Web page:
Antonovs in America
Where the world’s biggest biplane is under-employed.
- By Tom Harpole
- Air & Space magazine, August 2012
(Page 3 of 3)
While the Soviet Union was dissolving and surplus military equipment began pouring into the United States, the FAA, according to a spokesman’s e-mail, “developed advisory materials to inform the public of the difficulties of purchasing and certifying certain former military aircraft. FAA Advisory Circular AC 20-96 is an example of such advisory material.” There it is in black and white: “Many surplus military aircraft do not conform to any existing civilian type certificate, and some can never be made to conform, regardless of the effort and money expended to modify the aircraft.” But Kharitonov had flown Antonovs in civil service; small wonder that an advisory entitled “Surplus Military Aircraft: A Briefing for Prospective Buyers” didn’t alert him to the problem. Bottom line: If the FAA itself has not awarded a type certificate—design approval issued to an applicant who has demonstrated that a product complies with the applicable airworthiness standards and regulations—the airplane cannot receive a standard airworthiness certificate. The only operator’s certificate available to Kharitonov was an “experimental” certificate, which prevents him from flying the firefighting and crop- dusting jobs at which he’d hoped to make a living. The experimental certificate prohibits him from flying more than 25 miles from home without notifying the FAA. “That being a federal law, it has essentially grounded every An-2 in the U.S.,” he says. “Finally I said, ‘Give me that stupid experimental certificate.’ I keep one airplane for me to fly.”
The FAA has not singled out the Antonov for special treatment. At the same time An-2s were coming in from former Warsaw Pact countries, dozens of Czech Aero L-39 and L-29 jet trainers were migrating to the United States. All of those jets have experimental certifications too.
“I didn’t bring the airplanes here to sell them,” says Kharitonov. But that’s what he has done. Today, he earns a living by driving a limousine in Seattle. “I have the last few planes for sale for less than what their propellers would cost,” he adds. They are advertised on an2flyers.org.
The site lists 240 An-2s registered in 44 countries—and that number reflects only the aircraft whose owners submitted information. John Webster includes on the site his personal tips on Antonov maintenance, including “How to service cowl flap motor brushes without removing engine using two skinny guys with long arms.”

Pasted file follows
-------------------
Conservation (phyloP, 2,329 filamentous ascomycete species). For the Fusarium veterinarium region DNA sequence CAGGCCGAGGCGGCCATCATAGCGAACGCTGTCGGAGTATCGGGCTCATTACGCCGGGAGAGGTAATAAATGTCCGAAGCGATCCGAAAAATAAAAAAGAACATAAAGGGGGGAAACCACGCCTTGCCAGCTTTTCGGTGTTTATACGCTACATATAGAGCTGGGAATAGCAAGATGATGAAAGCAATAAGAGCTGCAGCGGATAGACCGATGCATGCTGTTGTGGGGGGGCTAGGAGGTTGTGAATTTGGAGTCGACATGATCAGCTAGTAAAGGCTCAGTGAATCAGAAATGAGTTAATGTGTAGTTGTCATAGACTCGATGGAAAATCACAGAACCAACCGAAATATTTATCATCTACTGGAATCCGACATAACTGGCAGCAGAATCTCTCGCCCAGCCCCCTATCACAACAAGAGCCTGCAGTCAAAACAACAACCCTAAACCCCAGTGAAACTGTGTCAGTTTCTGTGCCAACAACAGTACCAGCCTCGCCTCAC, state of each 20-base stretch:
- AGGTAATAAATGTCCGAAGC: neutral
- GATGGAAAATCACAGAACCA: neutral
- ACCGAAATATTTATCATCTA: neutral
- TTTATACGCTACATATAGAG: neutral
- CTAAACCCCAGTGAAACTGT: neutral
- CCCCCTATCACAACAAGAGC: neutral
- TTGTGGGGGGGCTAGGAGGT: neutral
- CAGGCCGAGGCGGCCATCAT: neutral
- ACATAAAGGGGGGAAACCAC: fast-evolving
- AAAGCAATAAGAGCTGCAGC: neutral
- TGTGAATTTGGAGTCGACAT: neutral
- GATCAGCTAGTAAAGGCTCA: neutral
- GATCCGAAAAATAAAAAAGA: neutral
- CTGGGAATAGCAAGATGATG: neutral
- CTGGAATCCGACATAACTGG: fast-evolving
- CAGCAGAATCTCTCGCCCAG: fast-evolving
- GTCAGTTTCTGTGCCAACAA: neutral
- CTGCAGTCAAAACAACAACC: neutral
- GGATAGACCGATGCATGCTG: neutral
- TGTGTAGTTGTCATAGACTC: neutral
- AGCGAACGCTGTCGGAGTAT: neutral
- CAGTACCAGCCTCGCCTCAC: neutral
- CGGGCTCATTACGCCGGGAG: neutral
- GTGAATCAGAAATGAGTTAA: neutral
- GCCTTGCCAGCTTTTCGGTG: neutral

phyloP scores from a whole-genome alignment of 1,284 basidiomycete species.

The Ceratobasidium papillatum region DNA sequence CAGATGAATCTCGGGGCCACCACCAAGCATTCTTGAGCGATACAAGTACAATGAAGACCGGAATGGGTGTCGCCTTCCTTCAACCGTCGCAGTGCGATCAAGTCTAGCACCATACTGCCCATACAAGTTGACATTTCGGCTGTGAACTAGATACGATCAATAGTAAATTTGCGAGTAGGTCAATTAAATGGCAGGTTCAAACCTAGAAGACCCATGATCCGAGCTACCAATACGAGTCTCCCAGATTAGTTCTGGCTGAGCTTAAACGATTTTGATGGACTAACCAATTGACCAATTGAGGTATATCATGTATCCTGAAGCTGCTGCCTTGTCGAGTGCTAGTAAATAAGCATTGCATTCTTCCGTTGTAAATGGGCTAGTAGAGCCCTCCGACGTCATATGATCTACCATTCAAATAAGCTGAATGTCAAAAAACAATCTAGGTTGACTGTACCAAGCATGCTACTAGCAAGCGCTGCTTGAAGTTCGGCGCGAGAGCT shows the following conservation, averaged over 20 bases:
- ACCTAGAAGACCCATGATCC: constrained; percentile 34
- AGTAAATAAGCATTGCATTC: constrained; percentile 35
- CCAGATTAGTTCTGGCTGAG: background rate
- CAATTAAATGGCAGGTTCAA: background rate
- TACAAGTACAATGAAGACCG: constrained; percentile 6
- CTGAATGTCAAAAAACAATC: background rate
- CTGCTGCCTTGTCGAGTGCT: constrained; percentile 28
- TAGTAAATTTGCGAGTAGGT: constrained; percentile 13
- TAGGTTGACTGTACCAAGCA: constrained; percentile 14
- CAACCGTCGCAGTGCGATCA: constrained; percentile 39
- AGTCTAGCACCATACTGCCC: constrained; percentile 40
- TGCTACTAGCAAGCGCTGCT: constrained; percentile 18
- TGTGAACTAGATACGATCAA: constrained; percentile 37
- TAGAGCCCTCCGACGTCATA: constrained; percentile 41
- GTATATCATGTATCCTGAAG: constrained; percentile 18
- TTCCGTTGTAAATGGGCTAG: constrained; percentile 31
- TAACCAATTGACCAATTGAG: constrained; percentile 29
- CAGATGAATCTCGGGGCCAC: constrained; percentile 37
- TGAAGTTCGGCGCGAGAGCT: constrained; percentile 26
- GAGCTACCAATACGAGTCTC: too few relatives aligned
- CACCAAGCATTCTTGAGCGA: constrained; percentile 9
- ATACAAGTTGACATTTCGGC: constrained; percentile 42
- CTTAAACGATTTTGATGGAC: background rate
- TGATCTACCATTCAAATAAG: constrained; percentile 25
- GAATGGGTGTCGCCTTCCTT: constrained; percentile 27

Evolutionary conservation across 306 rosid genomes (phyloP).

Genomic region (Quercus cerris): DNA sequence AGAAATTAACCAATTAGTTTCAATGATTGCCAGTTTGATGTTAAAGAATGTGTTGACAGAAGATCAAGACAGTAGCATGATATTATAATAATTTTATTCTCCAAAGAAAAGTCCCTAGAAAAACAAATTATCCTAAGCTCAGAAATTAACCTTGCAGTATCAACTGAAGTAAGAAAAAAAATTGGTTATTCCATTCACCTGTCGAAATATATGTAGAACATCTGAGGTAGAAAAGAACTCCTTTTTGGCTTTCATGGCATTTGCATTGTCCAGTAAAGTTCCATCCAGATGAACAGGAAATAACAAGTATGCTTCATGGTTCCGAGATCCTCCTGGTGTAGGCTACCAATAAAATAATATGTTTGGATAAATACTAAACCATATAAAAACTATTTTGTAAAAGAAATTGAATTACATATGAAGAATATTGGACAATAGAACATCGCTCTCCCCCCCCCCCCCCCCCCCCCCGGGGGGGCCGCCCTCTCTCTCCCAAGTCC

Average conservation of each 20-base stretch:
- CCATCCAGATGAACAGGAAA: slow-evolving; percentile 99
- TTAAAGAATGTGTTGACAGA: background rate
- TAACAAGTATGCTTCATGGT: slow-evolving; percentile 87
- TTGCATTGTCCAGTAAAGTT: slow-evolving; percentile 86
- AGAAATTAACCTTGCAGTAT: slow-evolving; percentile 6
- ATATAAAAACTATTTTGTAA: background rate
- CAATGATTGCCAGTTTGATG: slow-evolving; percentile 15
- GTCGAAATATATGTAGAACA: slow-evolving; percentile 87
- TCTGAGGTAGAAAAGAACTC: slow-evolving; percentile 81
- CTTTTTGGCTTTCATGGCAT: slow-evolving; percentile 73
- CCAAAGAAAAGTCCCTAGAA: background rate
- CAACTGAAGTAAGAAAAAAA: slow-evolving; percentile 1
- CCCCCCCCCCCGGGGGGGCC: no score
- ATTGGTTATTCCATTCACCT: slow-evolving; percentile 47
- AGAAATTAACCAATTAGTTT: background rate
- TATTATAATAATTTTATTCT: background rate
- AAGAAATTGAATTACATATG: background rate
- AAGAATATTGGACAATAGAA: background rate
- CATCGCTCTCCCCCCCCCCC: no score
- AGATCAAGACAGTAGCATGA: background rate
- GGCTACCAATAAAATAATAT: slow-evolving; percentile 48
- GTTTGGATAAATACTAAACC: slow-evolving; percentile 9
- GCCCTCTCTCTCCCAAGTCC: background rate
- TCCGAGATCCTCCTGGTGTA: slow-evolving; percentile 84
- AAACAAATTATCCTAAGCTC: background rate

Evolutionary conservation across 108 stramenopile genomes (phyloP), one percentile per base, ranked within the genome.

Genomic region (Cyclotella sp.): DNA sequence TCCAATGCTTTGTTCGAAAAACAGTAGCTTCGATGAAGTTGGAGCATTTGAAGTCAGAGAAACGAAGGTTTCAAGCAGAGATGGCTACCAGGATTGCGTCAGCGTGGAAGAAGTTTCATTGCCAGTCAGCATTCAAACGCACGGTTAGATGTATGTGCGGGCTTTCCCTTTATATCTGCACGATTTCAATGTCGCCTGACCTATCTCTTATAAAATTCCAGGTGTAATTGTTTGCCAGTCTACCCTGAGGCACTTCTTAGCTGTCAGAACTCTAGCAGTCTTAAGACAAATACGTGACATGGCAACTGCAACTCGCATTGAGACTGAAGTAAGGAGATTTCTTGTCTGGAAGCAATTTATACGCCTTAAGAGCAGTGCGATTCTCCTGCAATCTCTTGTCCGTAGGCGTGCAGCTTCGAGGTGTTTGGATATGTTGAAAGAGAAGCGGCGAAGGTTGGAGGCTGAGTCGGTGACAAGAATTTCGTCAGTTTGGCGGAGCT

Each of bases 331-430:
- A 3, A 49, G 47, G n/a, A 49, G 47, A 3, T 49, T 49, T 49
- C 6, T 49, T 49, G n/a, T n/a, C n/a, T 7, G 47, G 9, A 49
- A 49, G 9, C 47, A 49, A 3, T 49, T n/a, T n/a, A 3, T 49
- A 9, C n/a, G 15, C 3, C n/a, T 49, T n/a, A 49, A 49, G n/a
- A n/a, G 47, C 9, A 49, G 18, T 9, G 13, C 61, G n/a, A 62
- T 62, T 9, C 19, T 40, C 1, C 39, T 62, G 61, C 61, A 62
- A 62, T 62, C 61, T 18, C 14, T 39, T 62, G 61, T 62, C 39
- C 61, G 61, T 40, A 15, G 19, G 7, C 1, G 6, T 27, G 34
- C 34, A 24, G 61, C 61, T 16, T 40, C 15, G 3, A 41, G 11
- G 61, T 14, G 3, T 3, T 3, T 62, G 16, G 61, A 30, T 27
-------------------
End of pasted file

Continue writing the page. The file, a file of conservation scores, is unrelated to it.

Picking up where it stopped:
One of the owners not registered on Webster’s Web site is Michael Kimbrel. “I always wanted one because I could haul my wife and 15 kids in it,” says Kimbrel, 68, a lanky recluse of the John Wayne mold, who requests that I not disclose the location of his stable of exotic airplanes. Kimbrel, a retired Delta Air Lines captain, has been flying for 50 years and still freelances as a corporate jet pilot. He bought his An-2 for “a little north of 35 grand,” he says, and might have had misgivings about purchasing it had he known that the only operating certificate offered by the FAA would be “experimental.”
The huge biplane inside his hangar has several other airplanes tucked in under it. (J.D. Webster was impressed that the landing gear struts were just long enough to allow mechanics to roll a 50-gallon drum of fuel under the airplane when it was time to gas up on unimproved airstrips.) “Here’s an aircraft that can do anything a Cessna Caravan can do. It competes with the [de Havilland] Otter’s capabilities,” says Kimbrel, who, like other Antonov owners, grumbles about a conspiracy of U.S. airplane-maker lobbyists influencing the FAA’s decision to deny a type certificate to the An-2 in order to keep it from competing with homegrown airplanes. “Actually there probably isn’t any other plane in its class,” Kimbrel says. “If John Deere were to build an airplane, this is about what they’d come up with,” he says. Indeed, the Antonov on Kimbrel’s farm smells strongly of agricultural chemicals.
Al Stix knew when he bought his An-2 that he wouldn’t be able to certify it for passengers and other commercial uses, but, he says, “This airplane is a blast to fly. It doesn’t do a thing for you. You can’t take your hands off the controls for more than a few seconds, but nothing happens too fast in a plane this big. It’s a sloppy puppy and a gas hog.”
He especially loves landing his An-2: “You’re sitting as high as a commercial airline pilot and you want to flare because you’re going so slow—the theoretical stall speed is 22 knots. So you pull back on the yoke, but the damn airplane starts to climb! They have real good landing gear and every landing I’ve made was beautiful.” Creve Coeur Airport got a second An-2 about five years ago, when a friend donated the aircraft to Stix’s Historic Aircraft Restoration Museum.
In a hair-raising memoir, Antonovs Over the Arctic, Robert Mads Anderson tells of his flight from Anchorage to the North Pole with adventurer Shane Lundgren and four other pilots in a pair of An-2s. With auxiliary tanks aboard, the two crews would stay aloft for more than 22 hours, the huge propellers digging into the air like maniacal kayak paddles. The teams installed helicopter wind speed indicators because, in a 30 mph headwind, the An-2 would practically hover.
The Antonov exodus isn’t over. A recent post on John Webster’s Web site listed an airworthy An-2 in Lithuania for $25,000. Delivered to a U.S. port unassembled, the price rose to $38,500. The biplanes that have hauled cargo, military and civilian passengers, farm harvests, pesticides, and fire retardants since 1948 still carry these and numerous other 3,500-pound loads in countries around the world.
Tom Harpole is a writer in Montana. His first story for Air & Space was about learning to skydive from an Antonov An-2.